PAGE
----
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Multiflash Imaging and Applications

 

Multiflash Imaging and Applications

Daniel Vaquero, Rogerio Feris, Matthew Turk, Ramesh Raskar

UCSB Four Eyes Lab, in collaboration with Mitsubishi Electric Research Labs and IBM Research

Overview

We propose a novel imaging framework, based on a camera with multiple flashes strategically positioned to cast shadows along depth discontinuities. This simple and inexpensive modification of the capture setup allows for efficient and accurate shape extraction. The usefulness of our techniques are then demonstrated in a variety of applications in computer vision, graphics, digital photography, and human-computer interaction. Examples include methods based on depth edges for non-photorealistic rendering, hand gesture recognition, improving 3D reconstruction, specular reflection reduction, and medical imaging.

Motivation

Sharp discontinuities in depth, or depth edges, are directly related to the 3D scene geometry and provide extremely important low-level features for image understanding, since they tend to outline the boundaries of objects in the scene. In fact, they comprise one of the four components in the well-known 2 1/2-D sketch of Marr's computational vision model. Reliable detection of depth edges clearly facilitates segmentation, establishes depth-order relations, and provides valuable features for visual recognition, tracking, and 3D reconstruction. It can also be used for camera control (to help revealing new surfaces), and non-photorealistic rendering.

Traditional edge detection techniques based on intensities (such as the Canny edge detector) are limited in their ability to reveal scene structure. Low contrast regions often pose difficulties to these methods, and it is hard to distinguish between discontinuities due to textured regions (texture edges) and depth edges. For example, here is a picture of a scene containing a hand in front of a flat background with an aerial photograph printed on it. The Canny edge operator captures texture discontinuities, while the result containing only the depth edges is much more informative with respect to the geometry of the scene.


Original Image

Canny Operator

Depth Edges

An immediate way to detect depth discontinuities is to obtain a complete 3D map of the scene, and then search for sharp discontinuities in the depth values. However, the majority of 3D reconstruction methods produce inaccurate results near depth discontinuities, due to occlusions and the violation of smoothness constraints. Recently, steady progress has been made in discontinuity preserving stereo matching, mainly with global optimization algorithms based on belief propagation or graph cuts. However, these methods fail to capture depth edges associated with sufficiently small changes in depth. Moreover, obtaining clean, non-jagged contours along shape boundaries is still a challenging problem even for methods that rely on more expensive hardware.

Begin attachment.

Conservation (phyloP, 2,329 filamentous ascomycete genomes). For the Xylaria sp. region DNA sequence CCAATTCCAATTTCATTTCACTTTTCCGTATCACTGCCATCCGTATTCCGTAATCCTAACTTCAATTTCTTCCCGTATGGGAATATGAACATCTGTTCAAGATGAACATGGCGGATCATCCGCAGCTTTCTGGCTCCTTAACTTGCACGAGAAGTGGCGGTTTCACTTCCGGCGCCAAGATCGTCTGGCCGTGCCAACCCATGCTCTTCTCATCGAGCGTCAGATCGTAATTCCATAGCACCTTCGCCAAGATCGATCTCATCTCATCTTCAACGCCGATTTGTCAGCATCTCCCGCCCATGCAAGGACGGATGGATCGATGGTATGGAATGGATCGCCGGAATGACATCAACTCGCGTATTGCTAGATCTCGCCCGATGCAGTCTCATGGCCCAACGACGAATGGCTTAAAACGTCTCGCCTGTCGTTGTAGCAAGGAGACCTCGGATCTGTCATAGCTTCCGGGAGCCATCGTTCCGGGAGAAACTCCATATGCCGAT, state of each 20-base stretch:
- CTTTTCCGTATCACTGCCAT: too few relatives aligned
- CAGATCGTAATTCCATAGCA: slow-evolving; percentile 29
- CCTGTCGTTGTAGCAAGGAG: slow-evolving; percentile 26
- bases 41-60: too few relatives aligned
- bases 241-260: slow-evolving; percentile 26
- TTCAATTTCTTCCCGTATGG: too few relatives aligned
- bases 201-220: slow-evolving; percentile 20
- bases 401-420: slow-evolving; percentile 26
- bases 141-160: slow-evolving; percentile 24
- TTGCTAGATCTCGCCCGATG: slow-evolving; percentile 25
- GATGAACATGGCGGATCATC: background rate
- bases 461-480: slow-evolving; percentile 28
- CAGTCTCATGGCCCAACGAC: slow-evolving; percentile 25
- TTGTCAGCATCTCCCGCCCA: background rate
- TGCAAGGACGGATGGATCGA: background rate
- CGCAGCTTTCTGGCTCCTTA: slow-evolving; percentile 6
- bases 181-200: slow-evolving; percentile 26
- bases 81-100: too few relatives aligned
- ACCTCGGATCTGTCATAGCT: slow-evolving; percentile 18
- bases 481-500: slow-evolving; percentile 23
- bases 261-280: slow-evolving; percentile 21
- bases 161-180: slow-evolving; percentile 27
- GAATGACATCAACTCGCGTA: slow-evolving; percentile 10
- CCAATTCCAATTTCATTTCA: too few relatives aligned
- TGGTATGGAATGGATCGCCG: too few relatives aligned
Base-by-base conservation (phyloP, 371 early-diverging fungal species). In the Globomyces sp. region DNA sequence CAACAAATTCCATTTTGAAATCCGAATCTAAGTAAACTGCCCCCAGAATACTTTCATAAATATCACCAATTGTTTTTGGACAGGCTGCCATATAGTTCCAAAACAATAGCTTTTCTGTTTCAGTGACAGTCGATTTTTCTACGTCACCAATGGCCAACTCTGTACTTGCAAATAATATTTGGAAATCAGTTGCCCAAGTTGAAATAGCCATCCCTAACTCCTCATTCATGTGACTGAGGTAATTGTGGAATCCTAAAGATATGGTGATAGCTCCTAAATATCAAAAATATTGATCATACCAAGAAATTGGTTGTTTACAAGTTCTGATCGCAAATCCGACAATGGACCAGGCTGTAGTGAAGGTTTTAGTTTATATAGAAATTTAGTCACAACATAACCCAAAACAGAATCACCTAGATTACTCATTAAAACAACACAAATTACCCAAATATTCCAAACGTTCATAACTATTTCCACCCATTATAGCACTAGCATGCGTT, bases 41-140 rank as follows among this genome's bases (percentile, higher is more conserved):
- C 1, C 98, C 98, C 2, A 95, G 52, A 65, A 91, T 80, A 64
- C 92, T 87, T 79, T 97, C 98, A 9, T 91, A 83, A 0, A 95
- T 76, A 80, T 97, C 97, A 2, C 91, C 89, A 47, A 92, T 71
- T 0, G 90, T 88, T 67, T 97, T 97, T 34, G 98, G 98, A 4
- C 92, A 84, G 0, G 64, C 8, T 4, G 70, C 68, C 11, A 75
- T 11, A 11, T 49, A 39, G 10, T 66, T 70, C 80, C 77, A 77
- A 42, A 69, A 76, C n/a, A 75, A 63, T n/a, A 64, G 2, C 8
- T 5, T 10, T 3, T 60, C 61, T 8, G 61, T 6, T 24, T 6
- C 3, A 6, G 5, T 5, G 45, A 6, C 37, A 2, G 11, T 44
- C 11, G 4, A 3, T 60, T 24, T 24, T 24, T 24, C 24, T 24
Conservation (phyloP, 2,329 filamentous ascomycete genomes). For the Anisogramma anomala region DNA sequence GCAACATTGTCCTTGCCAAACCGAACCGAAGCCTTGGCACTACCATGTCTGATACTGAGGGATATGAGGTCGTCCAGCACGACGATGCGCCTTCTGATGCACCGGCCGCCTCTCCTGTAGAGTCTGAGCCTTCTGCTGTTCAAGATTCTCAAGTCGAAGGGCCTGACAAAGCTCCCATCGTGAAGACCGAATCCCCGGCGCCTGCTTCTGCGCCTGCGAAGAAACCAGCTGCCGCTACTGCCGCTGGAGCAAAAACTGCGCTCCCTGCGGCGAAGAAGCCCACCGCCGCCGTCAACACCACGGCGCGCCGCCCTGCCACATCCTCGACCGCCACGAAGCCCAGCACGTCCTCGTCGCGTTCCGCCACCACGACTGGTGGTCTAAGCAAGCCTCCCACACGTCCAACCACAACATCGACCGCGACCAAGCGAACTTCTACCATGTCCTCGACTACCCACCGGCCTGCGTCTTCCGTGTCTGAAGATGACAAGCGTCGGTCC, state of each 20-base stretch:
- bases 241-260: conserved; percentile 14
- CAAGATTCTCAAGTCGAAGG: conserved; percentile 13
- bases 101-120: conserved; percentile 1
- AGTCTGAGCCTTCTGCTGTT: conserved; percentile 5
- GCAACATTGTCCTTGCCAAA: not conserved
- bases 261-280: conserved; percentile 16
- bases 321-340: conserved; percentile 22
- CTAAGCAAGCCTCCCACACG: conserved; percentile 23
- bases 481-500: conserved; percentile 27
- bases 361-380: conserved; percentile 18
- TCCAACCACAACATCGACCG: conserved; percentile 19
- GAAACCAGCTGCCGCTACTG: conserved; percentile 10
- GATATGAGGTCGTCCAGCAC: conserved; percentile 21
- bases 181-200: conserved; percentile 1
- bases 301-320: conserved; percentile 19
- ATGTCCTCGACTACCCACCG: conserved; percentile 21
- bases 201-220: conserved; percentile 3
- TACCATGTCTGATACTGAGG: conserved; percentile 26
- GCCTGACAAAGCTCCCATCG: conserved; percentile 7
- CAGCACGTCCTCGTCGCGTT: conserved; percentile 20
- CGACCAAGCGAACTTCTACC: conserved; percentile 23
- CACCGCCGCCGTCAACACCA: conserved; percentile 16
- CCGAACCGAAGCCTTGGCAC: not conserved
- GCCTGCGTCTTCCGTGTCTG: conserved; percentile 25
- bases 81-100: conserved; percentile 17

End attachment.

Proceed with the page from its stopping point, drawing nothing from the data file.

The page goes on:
In this work, we propose a technique that directly detects depth edges, bypassing the 3D reconstruction step. The method is based on a camera with multiple flashes, strategically positioned to cast shadows along depth discontinuities. The technique combines the shadow information from multiple pictures taken using flashes at different positions to compute the depth edges.

Depth Edge Detection

Now we illustrate the basic idea of the depth edge detection algorithm. Suppose that we have a camera with four flashes (above, below, left, right). Four pictures are taken, each of these under the illumination of a single flash. Notice that the shadows change from picture to picture. If the flash is to the left, the shadows are cast to the right of the objects; if the flash is above the camera, the shadows are below the objects, and so on. We then compute a max image by taking the pixelwise maximum of the four captured images, which approximates a shadow-free image of the scene.

The next step consists of dividing each of the captured images by the max image, resulting in four ratio images. The shadow regions are accentuated in these images, allowing for accurate detection. The light epipolar rays are then traversed in each of the ratio images, and large jumps in intensity are marked as depth edges. For example, if the flash is to the left, the image is traversed from left to right; if the flash is below, the image is traversed from the bottom to the top. The results for each of the images are combined to form the final result.